ANTIOCH, Calif. (KGO) -- There was a violent arrest in the East Bay that was caught on camera Tuesday afternoon. Some witnesses say it was a case of police brutality, but the other major issue could be what happened when the cameras were turned off.
The arrest at Contra Loma Boulevard and Buchanan Road was recorded by multiple people, but when police spotted the cameras, witnesses claim officers confronted them.
This brings up some interesting questions about the rights of people and their video versus the rights of the police and whether or not they can take away that video.
The Antioch Police Department declined an on-camera interview and all three witnesses that spoke to ABC7 News said they were afraid to reveal their identities because of what they saw police do to the man being arrested.
On some of the video posted to YouTube you can hear a witness saying, "I don't think that's necessary."
Here is one YouTube videos of the arrest. Warning: This video contains strong language and graphic images.
The first witness told ABC7 News, "I thought it was overkill. I was disgusted by it."
Several witnesses say the man, who appeared to be mentally disturbed, was handcuffed while police used a Tazer on him and hit him with a baton. Then, they say, an officer released a police dog that began biting the man until he was bleeding and unrecognizable.
The first witness continued to say, "Not his legs and his arms, his face and his head! That's doing too much."
A second witness ABC7 News spoke to says officers began confiscating cellphones from anyone who shot video of the incident. An officer asked for his cellphone after he shot video and the witness said, "Then he took my phone anyway because I didn't want no problems. He emailed the incident to his phone."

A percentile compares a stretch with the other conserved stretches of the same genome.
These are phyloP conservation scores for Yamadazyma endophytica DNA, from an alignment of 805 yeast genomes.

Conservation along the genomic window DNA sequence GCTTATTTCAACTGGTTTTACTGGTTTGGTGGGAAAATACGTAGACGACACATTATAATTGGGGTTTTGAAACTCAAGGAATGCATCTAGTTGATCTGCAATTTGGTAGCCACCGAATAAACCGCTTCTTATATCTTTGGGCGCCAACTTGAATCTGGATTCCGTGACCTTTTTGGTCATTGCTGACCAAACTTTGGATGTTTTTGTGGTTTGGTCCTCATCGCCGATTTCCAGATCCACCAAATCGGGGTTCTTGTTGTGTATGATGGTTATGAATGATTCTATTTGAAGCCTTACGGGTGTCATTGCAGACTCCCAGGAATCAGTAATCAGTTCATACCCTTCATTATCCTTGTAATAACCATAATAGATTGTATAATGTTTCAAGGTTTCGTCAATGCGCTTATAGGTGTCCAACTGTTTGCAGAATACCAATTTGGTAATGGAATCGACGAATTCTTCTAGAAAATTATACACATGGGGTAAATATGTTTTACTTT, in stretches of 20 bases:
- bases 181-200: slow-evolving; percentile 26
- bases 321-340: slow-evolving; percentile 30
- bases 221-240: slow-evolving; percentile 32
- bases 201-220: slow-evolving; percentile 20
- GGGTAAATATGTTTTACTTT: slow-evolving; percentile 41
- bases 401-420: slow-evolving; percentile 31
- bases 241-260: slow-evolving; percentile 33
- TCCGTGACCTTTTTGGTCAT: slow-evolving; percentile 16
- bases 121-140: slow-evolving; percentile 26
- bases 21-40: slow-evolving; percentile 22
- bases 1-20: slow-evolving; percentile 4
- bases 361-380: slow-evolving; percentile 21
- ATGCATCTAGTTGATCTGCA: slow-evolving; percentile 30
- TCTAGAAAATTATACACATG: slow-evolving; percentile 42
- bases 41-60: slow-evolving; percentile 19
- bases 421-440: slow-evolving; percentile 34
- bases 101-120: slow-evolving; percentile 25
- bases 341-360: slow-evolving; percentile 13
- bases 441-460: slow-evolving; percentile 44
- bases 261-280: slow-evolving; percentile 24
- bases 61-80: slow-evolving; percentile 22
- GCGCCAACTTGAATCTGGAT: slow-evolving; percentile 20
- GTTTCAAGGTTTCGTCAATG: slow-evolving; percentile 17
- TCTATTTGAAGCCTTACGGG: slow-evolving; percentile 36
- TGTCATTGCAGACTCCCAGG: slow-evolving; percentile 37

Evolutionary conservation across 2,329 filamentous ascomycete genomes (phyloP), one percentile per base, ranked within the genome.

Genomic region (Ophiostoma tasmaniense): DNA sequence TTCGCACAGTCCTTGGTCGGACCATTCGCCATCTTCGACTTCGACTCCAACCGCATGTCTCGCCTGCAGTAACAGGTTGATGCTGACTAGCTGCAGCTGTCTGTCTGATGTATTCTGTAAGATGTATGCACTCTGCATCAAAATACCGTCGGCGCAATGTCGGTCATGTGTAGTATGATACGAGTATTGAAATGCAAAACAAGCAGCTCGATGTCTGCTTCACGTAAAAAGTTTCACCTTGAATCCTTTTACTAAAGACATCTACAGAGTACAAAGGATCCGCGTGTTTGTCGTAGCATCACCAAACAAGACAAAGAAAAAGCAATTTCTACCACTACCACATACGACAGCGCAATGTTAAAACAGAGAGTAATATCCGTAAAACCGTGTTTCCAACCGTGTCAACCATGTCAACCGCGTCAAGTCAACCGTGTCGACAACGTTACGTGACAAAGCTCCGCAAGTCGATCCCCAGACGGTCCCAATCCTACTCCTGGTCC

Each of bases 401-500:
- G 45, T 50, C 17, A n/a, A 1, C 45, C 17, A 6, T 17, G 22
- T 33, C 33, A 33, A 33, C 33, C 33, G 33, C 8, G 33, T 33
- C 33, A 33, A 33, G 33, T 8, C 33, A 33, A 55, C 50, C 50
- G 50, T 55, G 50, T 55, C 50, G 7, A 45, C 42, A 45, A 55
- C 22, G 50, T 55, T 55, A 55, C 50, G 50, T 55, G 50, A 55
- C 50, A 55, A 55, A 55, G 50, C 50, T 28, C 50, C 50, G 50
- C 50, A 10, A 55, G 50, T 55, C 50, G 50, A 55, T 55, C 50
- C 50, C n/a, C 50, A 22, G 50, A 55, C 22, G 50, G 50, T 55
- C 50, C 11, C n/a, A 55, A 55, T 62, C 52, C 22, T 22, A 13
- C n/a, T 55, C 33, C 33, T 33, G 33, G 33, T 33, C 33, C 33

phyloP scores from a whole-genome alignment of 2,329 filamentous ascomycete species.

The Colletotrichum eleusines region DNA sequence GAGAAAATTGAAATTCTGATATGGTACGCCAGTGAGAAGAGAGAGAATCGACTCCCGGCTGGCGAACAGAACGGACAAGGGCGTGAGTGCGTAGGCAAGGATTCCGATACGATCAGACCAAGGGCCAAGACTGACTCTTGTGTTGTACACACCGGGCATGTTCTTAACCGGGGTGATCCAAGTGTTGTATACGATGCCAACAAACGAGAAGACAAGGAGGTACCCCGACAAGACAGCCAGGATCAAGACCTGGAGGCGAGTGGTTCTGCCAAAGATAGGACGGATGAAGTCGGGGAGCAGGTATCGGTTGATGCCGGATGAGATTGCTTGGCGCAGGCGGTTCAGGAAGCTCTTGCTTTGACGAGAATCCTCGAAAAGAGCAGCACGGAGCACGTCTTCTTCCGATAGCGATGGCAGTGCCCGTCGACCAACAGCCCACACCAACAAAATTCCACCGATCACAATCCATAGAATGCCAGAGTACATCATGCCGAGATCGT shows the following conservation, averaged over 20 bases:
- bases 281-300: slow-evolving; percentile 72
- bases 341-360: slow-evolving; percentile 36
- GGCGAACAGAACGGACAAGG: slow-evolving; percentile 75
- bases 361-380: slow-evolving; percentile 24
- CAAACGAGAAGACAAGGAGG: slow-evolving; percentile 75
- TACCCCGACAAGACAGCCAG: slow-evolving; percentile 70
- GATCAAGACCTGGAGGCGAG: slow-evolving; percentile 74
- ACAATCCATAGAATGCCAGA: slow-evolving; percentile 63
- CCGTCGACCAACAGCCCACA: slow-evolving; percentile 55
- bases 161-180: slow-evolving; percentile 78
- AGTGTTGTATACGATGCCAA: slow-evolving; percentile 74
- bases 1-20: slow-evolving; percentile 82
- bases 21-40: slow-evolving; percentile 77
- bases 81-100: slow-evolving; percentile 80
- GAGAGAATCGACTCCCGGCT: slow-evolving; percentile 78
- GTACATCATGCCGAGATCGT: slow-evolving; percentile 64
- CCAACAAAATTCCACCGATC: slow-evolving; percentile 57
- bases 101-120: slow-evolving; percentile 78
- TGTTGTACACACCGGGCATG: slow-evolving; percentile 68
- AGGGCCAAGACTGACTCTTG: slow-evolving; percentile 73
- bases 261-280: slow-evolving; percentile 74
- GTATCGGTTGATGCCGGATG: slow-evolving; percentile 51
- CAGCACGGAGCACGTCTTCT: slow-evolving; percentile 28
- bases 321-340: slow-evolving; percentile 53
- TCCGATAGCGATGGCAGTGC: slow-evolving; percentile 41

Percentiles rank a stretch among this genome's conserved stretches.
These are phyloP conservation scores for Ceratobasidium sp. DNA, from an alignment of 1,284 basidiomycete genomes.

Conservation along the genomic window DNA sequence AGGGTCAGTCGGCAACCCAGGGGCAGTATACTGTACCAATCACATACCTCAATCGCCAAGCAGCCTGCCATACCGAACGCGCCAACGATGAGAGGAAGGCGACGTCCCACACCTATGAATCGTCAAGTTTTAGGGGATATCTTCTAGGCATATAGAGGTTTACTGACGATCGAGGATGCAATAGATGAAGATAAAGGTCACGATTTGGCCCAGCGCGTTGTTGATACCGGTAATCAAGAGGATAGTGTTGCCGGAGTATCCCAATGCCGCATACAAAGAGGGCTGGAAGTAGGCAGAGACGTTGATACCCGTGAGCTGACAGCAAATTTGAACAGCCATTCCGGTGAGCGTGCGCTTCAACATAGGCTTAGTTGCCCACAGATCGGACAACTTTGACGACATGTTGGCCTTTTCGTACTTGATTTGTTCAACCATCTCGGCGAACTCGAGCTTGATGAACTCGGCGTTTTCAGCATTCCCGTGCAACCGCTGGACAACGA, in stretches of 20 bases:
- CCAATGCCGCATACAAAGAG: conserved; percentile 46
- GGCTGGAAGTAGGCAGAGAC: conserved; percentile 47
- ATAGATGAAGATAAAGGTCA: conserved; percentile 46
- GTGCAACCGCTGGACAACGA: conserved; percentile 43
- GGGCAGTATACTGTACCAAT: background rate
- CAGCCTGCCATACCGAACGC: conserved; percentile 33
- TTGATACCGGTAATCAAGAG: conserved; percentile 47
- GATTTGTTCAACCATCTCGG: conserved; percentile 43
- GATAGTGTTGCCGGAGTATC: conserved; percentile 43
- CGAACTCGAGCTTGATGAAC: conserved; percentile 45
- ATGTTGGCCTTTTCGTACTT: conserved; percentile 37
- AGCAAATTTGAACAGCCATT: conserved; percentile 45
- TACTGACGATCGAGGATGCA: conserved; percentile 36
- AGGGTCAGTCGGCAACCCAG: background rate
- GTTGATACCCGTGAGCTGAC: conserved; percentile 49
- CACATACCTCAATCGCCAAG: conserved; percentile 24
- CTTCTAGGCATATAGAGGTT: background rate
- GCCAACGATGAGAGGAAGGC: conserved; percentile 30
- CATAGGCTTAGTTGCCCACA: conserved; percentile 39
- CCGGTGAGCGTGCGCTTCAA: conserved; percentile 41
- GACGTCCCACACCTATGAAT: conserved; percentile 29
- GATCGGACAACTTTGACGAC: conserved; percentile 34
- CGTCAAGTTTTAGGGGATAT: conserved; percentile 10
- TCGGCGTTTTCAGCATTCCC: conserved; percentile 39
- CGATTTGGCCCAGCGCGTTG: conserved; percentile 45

The first witness said, "They didn't take no for an answer apparently because they pulled one lady out of her vehicle to get it, and she wouldn't give it up and they were about to arrest her and finally they let her go because I believe she gave it up."
However, a third witness told ABC7 News he was ordered to erase his video. So he did. He said, "They were being kind of controlling, like demanding, 'erase your phone' and they were trying to take people's phones away."
The American Civil Liberties Union says police officers may not confiscate or demand to view your digital photos or video without a warrant.
Antioch police told ABC7 News in a statement, "If a person is not willing to turn it over voluntarily, an officer can sometimes seize the device containing the video. The police would have to get a search warrant to retrieve the video from the device."
Antioch police would not comment on the details of the incident.